Gunpowder Irish Gin

Gunpowder Irish Gin Reviewed by Honest Tom

The name is a bit of a mouthful and so is the gin. That conclusively sums up DGIG (as I shall refer to it henceforth), however, I you fancy a bit of anecdotal swearing and occasional moans then please continue reading. If you don’t, then “leave your stupid comments in your pocket”.

I think that the Irish spirits board owes me a chunk of their sweet gin marketing cheddar (convoluted metaphor for money), for the amount that I have publicised their gins. To be brief, it is better than Dingle Original, but still shy of Blackwater No.5. This is not to take anything away from DGIG, it is fecking top “DDDRRRRRRRRINK”. In addition, it does have one of the prettiest bottles that I have ever seen. Honestly, I would have been happy to pay 25 quid for the bottle alone, so the fact that it also contained a decent gin was a serious fucking bonus.

Honestly, I would have been happy to pay 25 quid for the bottle alone

Nause-fest technicality: DGIG contains 12 oriental botanicals, the most prominent being lemon, orange, and grapefruit peel, meadowsweet and Chinese gunpowder tea. Previous gins that I have tried which have used tea as a botanical have been lacklustre. For example, Beefeater 24 contains a blend of 13 teas, which means fuck all because it has no flavour and is makes you want to apologise for ever saying that Bombay Sapphire is neutral in flavour. Nor does the fact that it has Oriental flavours portray the gin as unique. Ophir has somehow pedalled a gin off the back of being Oriental, but the gin is so murky that you wish that the distillers had have forgotten about the existence of the Far East. Both of these points aside, DGIG manages to pull off both features. The gin is wonderfully spiced and zesty. The gunpowder tea adds another dimension of flavour and a great sharp kick as well as depth flavour. However, the whole thing is just over a little quickly for me.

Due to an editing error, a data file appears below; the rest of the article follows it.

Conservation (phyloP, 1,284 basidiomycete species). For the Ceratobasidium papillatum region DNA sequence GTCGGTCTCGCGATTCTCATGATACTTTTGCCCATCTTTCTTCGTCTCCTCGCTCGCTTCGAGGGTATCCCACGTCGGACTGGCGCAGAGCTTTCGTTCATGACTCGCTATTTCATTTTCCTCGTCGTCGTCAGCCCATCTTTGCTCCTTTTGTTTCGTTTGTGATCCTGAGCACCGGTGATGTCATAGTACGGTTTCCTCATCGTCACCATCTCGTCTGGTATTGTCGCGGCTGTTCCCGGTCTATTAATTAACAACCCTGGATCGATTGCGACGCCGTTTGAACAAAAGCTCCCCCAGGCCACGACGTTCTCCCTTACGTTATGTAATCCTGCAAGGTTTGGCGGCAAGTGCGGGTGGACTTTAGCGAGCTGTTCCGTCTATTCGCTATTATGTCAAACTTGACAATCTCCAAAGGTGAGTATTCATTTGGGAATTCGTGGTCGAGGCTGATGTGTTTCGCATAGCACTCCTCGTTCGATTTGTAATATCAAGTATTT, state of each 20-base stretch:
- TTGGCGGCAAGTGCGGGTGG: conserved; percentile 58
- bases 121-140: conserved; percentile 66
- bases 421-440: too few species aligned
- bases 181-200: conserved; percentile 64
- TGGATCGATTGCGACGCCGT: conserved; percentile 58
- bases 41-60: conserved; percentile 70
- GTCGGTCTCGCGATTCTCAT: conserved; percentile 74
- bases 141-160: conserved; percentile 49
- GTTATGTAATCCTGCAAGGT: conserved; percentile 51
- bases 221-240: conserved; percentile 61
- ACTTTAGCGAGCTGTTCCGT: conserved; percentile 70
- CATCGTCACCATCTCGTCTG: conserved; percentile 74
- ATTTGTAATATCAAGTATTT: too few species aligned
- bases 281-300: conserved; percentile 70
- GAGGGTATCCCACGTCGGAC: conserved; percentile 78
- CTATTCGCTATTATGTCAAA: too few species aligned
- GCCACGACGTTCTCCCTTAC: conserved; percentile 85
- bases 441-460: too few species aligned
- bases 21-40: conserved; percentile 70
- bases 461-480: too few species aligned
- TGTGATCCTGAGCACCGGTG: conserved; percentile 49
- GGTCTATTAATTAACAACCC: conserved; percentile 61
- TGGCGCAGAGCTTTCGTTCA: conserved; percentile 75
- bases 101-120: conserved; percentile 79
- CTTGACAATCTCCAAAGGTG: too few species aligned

DGIG was so close to getting right. The slow distillation process and all of the other technical jargon, means that the flavour has been extracted from the botanicals so well but the whole gin is just a little thin for my liking. The flavour is there but the body isn’t. DGIG is the Keira Knightly of gin. She couldn’t look better, she has got everything right (with the exception of Pirates of the Caribbean) but you just want to tell her to eat a fucking meal. DGIG suffers from a lack of Juniper and in my humble opinion, the absence of black pepper is a real negligence. The finish is just a touch too short and I want the gin to feel fuller in the mouth. With a name as explosive as “Gunpowder”, I was expecting a Shiraz, but what I got was Pinot Noir. Don’t get me wrong, I love Pinot Noir, but it does always leave me slightly unsatisfied. It is this lack of juniper which means that dilution is problematic. I have mentioned this in my reviews of Bloom and Silent Pool, and DGIG is no exception. It is a perfect sipping gin and works beautifully on ice, but it is too delicate and gets lost too easily.

I would like to apologise to DGIG, because I have made it sound like it is one of the worst things that I have ever tasted, but this couldn’t be further from the truth. I thoroughly enjoyed DGIG, and it was far superior to both Silent Pool and Bloom, I am just getting hung up on my ideas for improvement. If I were you, I wouldn’t listen to me, these words come from the brain of a guy who thought that it would be a great “life-improving decision” to drop out of university and work in a lawnmower factory in Ipswich. Every bit as grim and soul destroying as it sounds. Drink gin and just fucking enjoy it!

 

Gunpowder Irish Gin

Image – Honest Tom